How Much Would You Pay For A Light Bulb?

On Tuesday, May 17, Philips announced another milestone in LED bulb’s development. They launched a replacement of 75W incandescent bulb, a 17-WAT EnduraLED A21. However, there’s a catch. Ecology has never been cheap …

Philips EnduraLED A21 is said to be the first 75W equivalent in the world and perhaps it’s main aim is to somehow stop people from using regular bulbs. Philips was also first company to introduce 12.5-watt LED bulb, the world’s first commercially-available 60-watt replacement, so there’s no surprise this time. Energy saving without any compromise in terms of brightness – that’s the biggest advantage of the newest bulbs. Philips unveiled their invention during Lightfair International trade show, May 17-19, 2011 in Philadelphia.

The newest EnduraLED A21 consumes 80% less energy than a regular incandescent bulb and is supposed to last 25 times longer. The 17-WAT bulb uses high power LUXEON LEDs by Philips, which perhaps is the key to achieve such a good performance. The bulb’s brightness gets to around 1100 lumens and the rated life should be around 25 000 hours. All those characteristics sound pretty impressive.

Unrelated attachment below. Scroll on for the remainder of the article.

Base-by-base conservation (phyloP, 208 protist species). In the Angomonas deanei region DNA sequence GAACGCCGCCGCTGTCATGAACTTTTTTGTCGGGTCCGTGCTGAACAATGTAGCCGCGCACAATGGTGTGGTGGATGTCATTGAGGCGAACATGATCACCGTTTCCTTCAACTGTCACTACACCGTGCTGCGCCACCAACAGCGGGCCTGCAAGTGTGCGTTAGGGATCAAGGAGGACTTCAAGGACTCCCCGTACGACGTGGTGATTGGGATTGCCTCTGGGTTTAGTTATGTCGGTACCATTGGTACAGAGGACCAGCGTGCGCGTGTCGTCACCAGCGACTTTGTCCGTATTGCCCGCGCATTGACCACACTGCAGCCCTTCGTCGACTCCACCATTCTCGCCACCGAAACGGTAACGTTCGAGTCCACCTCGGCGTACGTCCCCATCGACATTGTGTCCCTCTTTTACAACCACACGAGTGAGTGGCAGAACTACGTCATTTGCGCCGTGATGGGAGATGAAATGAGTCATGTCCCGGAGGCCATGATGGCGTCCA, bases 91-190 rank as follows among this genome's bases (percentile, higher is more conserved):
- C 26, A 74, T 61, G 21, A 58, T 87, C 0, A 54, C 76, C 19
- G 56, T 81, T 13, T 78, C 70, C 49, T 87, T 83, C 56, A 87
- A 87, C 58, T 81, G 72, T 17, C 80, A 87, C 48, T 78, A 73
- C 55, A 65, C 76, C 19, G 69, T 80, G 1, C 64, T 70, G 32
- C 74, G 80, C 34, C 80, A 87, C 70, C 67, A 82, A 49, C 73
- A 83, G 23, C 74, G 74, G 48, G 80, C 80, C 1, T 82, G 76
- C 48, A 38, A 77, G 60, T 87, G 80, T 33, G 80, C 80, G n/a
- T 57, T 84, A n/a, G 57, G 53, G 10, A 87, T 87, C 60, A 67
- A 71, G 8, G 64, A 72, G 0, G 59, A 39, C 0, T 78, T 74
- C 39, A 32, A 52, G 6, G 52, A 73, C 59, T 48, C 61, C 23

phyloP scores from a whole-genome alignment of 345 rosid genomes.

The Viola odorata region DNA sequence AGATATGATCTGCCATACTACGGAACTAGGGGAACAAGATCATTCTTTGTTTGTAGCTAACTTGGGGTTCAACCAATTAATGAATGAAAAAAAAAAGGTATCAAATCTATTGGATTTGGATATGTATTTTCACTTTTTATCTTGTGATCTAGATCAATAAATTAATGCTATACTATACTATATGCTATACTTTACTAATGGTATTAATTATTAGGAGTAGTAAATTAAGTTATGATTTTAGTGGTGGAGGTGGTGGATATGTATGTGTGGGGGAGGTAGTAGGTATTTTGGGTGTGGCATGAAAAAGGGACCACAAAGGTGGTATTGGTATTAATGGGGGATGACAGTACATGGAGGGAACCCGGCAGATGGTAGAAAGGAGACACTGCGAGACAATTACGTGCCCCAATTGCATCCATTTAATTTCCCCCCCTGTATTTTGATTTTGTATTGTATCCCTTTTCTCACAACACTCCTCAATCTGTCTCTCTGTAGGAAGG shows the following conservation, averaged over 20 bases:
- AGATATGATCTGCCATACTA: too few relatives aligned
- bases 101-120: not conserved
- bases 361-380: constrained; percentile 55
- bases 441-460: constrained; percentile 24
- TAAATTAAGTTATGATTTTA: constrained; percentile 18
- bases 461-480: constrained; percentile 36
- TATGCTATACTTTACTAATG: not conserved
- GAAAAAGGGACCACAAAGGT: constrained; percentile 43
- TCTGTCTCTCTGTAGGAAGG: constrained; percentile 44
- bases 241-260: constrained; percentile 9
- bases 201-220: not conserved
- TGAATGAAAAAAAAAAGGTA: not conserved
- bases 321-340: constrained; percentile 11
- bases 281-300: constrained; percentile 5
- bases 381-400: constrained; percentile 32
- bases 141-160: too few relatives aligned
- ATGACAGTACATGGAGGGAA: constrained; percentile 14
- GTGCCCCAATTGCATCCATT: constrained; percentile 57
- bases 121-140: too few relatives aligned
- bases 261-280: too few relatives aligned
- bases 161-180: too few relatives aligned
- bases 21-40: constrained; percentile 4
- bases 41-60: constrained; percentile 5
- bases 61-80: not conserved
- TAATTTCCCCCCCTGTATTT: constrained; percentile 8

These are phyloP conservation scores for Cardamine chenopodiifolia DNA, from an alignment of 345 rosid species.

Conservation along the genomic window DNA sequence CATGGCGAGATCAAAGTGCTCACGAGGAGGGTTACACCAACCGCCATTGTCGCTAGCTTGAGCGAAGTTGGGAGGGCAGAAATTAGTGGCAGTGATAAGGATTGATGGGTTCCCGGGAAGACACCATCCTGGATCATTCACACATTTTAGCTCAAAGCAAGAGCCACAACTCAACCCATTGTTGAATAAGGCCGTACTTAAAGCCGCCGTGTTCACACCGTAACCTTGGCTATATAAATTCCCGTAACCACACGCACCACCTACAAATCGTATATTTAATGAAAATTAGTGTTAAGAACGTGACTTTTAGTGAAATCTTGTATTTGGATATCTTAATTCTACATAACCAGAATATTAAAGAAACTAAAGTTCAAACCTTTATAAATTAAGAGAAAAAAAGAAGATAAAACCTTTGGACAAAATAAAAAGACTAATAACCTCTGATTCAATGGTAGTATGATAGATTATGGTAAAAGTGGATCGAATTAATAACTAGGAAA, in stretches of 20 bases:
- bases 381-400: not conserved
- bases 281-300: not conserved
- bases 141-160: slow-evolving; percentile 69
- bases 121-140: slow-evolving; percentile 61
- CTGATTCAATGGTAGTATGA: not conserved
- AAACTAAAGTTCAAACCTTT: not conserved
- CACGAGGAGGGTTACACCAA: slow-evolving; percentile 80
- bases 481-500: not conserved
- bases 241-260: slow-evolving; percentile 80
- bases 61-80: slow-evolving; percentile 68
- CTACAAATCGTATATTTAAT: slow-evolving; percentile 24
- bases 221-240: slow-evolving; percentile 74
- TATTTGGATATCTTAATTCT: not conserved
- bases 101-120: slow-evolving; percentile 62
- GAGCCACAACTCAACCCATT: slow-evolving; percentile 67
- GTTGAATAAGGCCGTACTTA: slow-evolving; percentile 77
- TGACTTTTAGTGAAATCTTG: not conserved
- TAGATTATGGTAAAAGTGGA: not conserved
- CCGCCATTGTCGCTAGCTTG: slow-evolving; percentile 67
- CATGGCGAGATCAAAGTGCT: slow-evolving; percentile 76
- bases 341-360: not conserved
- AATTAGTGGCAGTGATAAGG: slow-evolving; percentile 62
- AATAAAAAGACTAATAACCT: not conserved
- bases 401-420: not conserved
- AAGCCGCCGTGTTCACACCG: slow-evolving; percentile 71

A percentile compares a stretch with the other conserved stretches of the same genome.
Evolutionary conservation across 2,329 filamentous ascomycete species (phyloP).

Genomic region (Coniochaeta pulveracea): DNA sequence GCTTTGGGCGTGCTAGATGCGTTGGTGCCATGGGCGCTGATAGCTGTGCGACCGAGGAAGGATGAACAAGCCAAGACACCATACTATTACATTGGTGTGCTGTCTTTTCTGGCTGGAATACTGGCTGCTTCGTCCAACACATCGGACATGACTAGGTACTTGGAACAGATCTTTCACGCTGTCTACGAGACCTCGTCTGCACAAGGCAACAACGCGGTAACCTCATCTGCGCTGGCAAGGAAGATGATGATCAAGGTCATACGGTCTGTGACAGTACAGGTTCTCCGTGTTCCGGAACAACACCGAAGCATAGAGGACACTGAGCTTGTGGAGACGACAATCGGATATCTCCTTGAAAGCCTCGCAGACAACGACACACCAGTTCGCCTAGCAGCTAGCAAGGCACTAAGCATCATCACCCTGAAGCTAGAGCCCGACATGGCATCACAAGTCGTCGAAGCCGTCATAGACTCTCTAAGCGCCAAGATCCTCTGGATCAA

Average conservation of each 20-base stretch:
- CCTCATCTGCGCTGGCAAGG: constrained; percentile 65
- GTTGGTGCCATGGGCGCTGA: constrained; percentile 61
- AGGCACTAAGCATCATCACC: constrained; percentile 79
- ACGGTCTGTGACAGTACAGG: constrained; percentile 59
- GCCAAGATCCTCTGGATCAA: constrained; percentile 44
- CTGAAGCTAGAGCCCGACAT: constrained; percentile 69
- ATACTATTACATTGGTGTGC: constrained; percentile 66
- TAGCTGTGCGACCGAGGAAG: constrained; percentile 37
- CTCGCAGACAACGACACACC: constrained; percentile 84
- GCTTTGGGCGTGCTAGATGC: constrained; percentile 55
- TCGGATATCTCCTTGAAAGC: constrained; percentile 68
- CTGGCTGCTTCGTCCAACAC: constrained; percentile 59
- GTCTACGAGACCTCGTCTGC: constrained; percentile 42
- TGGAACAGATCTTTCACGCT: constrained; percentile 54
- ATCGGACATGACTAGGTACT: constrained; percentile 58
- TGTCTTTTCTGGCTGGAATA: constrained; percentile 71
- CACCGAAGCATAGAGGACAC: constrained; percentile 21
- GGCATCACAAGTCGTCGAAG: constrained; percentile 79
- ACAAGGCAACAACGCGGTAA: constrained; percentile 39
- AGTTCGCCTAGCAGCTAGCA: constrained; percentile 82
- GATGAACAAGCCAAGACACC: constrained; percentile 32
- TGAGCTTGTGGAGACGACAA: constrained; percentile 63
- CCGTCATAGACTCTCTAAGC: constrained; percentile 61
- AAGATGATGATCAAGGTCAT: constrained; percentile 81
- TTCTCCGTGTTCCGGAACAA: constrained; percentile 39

The Americans were quick to count how much they could save switching all to EnduraLED right away. It would be around 220 megawatts of electricity and $630,000,000 annually. Over the bulb’s lifespan, Philips claims it “could save a business or household about $160 per bulb,” but that’s probably when counting quite pricey incandescent bulbs. A lot? Well, it would be alright if not the LED bulb’s price tag. EnduraLED A21 will probably cost $40-$45.

Obviously, we may expect some cheaper 75-WAT equivalent LED bulbs to appear soon by other manufacturers. Anyway, they’re success depends mostly on consumer habits.

If ecology is important aspect of your life, go ahead and check out the Green Energy Lamp or Recycled Radio.

Via: inhabitat